So in the next section of Over 40’s Training: How to Maximise Your Performance we examine a training programme that can help offset much of the age-related decline in speed and power. It’s a 20-week mixed (weight training and plyometrics) programme proven to enhance the physical capacity of older athletes. We take you through the programme’s six phases, one at a time, explaining which exercises to do – and at what level of intensity.

It’s powerful stuff – and proven to work wonders for anyone who needs greater reserves of strength and speed!

Masters-level Rowing: the secrets of maintaining a high level of performance

The specific sport of indoor rowing is well suited to older athletes. The sport is organised in 5 or 10-year age bands, male, female, heavyweight and lightweight categories (75kg for men, 61.5kg for women – the border between the 2 weight categories). Typically races are over 1609m (1 mile) or 2,000m.

Master rowers tend to improve when they commence training and then quickly achieve peak performance. It may be possible to hold peak performance for a limited period before age related decline sets in.

The key to success in older rowers is maximising the efficiency of the aerobic system. Performance is determined by how close to the maximum oxygen uptake level (VO2max) a rower is able to maintain performance throughout a rowing session, and by the economy of the performance (how much of the oxygen consumed by the rower’s body is actually converted into performance).

In Over 40’s Training: How to Maximise Your Performance we identify the most effective way to boost aerobic capacity in older rowers – setting out what duration, frequency and intensity of training delivers optimal results.

You’ll learn how Anna Bailey (world record holder for the 2,000m 50-59 age category) used her training programme to improve her aerobic capacity and enhance performance. Anna followed a very specific indoor rowing marathon programme in 2002 and 2003 before breaking the British Indoor Rowing marathon record, twice.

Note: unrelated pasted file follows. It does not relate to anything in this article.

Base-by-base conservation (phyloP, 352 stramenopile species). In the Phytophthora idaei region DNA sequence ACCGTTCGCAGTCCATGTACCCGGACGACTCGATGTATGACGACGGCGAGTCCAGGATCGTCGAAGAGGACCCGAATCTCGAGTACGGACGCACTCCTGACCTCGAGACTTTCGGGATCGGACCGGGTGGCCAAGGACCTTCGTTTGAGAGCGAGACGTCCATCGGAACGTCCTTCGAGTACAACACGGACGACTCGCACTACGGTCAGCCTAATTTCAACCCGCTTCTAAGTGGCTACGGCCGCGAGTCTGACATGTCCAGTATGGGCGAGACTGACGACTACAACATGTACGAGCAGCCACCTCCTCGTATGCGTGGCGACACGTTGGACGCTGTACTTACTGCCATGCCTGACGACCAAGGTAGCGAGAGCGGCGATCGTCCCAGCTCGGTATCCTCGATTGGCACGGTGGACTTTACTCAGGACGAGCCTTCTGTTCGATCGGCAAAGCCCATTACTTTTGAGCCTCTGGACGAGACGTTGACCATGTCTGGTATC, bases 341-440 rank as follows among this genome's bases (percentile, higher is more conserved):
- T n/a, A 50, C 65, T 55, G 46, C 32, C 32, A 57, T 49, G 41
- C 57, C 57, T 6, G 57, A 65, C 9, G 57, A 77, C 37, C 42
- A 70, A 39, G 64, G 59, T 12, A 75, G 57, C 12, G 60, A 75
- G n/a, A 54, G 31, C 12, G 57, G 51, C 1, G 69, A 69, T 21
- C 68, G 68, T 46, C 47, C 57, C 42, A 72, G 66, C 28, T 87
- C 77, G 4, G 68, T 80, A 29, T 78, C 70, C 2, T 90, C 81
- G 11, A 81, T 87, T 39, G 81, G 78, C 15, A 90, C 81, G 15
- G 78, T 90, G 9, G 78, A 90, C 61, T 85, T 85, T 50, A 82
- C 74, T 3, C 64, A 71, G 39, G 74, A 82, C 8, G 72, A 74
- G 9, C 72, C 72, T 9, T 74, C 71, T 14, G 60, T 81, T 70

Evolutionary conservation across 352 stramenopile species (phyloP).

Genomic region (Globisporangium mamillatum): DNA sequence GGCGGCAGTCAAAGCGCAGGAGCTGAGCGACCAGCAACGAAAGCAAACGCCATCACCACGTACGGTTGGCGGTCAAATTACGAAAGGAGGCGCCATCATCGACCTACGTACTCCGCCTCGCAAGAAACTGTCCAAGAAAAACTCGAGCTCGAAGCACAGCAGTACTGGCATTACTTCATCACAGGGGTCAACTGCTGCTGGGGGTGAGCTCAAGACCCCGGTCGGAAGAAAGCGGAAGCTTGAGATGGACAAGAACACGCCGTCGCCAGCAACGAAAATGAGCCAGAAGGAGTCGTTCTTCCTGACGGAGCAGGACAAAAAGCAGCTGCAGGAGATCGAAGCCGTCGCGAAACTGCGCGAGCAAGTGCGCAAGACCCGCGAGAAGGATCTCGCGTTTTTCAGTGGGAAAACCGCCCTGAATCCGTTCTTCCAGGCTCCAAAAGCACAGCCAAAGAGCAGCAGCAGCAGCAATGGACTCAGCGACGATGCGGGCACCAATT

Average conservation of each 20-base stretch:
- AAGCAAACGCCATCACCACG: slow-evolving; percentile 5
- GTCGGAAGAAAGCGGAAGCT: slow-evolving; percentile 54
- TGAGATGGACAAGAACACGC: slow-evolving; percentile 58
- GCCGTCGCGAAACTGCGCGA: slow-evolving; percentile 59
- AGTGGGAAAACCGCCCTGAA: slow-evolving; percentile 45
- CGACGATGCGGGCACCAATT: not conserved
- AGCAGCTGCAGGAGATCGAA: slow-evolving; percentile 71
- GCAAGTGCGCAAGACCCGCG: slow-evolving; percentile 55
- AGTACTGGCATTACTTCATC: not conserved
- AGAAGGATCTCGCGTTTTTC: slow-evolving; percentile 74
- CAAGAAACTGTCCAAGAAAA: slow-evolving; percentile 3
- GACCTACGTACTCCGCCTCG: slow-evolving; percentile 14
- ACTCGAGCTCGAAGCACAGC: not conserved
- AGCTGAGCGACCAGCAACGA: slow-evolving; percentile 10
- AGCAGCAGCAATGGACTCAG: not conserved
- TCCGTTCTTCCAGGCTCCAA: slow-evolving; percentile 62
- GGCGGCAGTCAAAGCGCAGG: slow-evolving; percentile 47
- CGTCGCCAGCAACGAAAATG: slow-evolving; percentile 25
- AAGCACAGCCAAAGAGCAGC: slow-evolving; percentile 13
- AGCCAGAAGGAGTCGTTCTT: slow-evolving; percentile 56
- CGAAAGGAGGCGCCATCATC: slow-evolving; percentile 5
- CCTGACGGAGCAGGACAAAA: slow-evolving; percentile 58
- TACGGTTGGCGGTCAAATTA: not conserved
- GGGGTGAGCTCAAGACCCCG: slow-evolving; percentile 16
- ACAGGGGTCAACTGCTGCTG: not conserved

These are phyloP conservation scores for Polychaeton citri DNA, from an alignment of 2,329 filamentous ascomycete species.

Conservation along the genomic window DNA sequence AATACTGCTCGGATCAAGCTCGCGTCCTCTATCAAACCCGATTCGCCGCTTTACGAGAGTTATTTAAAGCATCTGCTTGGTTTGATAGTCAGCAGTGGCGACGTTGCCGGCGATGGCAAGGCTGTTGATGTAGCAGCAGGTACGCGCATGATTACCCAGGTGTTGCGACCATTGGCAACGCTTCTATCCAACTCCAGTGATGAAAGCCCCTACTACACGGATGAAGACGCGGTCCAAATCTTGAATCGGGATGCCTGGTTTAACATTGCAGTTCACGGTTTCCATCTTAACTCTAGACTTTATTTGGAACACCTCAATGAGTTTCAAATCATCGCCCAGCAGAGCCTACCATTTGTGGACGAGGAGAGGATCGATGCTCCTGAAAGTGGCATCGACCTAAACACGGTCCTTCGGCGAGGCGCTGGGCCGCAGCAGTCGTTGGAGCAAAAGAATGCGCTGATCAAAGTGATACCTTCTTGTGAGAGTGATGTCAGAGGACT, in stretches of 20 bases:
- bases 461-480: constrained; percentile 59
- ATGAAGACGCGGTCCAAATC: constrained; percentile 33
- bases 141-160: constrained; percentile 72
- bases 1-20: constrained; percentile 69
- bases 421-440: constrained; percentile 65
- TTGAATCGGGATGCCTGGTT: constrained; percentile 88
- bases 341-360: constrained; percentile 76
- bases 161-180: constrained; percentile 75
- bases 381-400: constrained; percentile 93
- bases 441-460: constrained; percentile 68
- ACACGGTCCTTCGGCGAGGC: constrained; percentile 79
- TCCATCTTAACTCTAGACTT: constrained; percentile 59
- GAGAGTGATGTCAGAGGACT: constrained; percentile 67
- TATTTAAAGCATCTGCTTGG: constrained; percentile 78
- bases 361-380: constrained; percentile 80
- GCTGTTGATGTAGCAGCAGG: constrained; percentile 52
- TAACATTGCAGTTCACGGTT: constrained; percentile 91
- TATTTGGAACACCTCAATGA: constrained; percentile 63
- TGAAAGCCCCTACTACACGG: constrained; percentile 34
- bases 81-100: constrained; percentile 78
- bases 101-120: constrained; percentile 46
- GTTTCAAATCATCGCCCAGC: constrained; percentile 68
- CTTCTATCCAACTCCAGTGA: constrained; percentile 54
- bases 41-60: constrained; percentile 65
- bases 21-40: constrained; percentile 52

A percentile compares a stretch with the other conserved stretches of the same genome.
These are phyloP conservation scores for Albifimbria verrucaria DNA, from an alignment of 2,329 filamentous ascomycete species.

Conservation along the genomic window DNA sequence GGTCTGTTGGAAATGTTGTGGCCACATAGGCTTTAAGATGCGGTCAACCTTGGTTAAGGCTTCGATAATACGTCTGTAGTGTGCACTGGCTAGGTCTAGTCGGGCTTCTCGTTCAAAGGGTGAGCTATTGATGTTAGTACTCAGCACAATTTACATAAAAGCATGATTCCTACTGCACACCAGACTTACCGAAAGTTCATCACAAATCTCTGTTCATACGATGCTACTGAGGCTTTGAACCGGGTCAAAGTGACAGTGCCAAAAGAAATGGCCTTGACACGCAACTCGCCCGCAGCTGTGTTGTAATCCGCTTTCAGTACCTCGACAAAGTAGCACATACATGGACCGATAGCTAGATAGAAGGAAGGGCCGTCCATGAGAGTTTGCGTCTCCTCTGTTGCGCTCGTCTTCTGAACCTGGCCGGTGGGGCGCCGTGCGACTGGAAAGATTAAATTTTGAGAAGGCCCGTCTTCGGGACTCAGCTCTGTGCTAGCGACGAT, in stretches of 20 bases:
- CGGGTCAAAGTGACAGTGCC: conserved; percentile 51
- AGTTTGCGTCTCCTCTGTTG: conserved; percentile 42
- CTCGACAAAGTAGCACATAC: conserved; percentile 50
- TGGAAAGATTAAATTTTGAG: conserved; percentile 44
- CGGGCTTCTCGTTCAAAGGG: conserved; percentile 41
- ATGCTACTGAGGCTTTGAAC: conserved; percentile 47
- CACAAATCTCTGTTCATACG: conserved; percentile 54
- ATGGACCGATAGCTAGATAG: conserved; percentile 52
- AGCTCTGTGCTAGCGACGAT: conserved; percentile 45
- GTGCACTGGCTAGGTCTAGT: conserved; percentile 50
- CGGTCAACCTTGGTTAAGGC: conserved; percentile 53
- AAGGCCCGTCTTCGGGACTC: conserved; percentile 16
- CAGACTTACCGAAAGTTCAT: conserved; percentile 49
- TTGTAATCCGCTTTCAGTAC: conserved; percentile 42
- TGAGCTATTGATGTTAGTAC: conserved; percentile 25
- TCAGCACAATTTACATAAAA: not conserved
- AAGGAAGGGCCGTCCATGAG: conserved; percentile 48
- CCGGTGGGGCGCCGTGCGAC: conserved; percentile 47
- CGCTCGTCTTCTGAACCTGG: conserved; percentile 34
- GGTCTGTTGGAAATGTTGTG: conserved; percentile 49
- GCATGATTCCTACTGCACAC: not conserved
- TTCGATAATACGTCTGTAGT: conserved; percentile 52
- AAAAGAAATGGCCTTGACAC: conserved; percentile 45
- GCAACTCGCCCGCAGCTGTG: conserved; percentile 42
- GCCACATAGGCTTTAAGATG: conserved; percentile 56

We also set out details of an actual training week as followed by Alex Brown – another highly successful masters rower.

The bottom line: you’ll learn the most effective single way to boost your aerobic capacity – and be a more competitive rower.

Osteoarthritis in Athletes: can anything be done?

Scientists now agree that staying physically active as the years advance confers a large number of health benefits. However, does it also increase your risk of joint diseases such as osteoarthritis and if so, what can you do about it?

The next section of Over 40’s Training: How to Maximise Your Performance homes in on this thorny issue.

Because athletes are in no way immune to arthritis – indeed it is a common and perplexing problem among this group. But despite there being an obvious public health interest in understanding the potential risk of exercise-induced osteoarthrosis (OA) in weight-bearing joints, very little is known about it.

This may in part be because of the large number of factors that can contribute to OA, making it difficult to pin down the effect of isolated influences such as exercise or participation in sport.

What is osteoarthritis? This term covers a widely varying group of conditions characterised by abnormality in the articular cartilage on the ends of bones and surfaces of joints. The disease can be primary, in the absence of any predisposing factors, or secondary, resulting from a known condition, in one of four categories: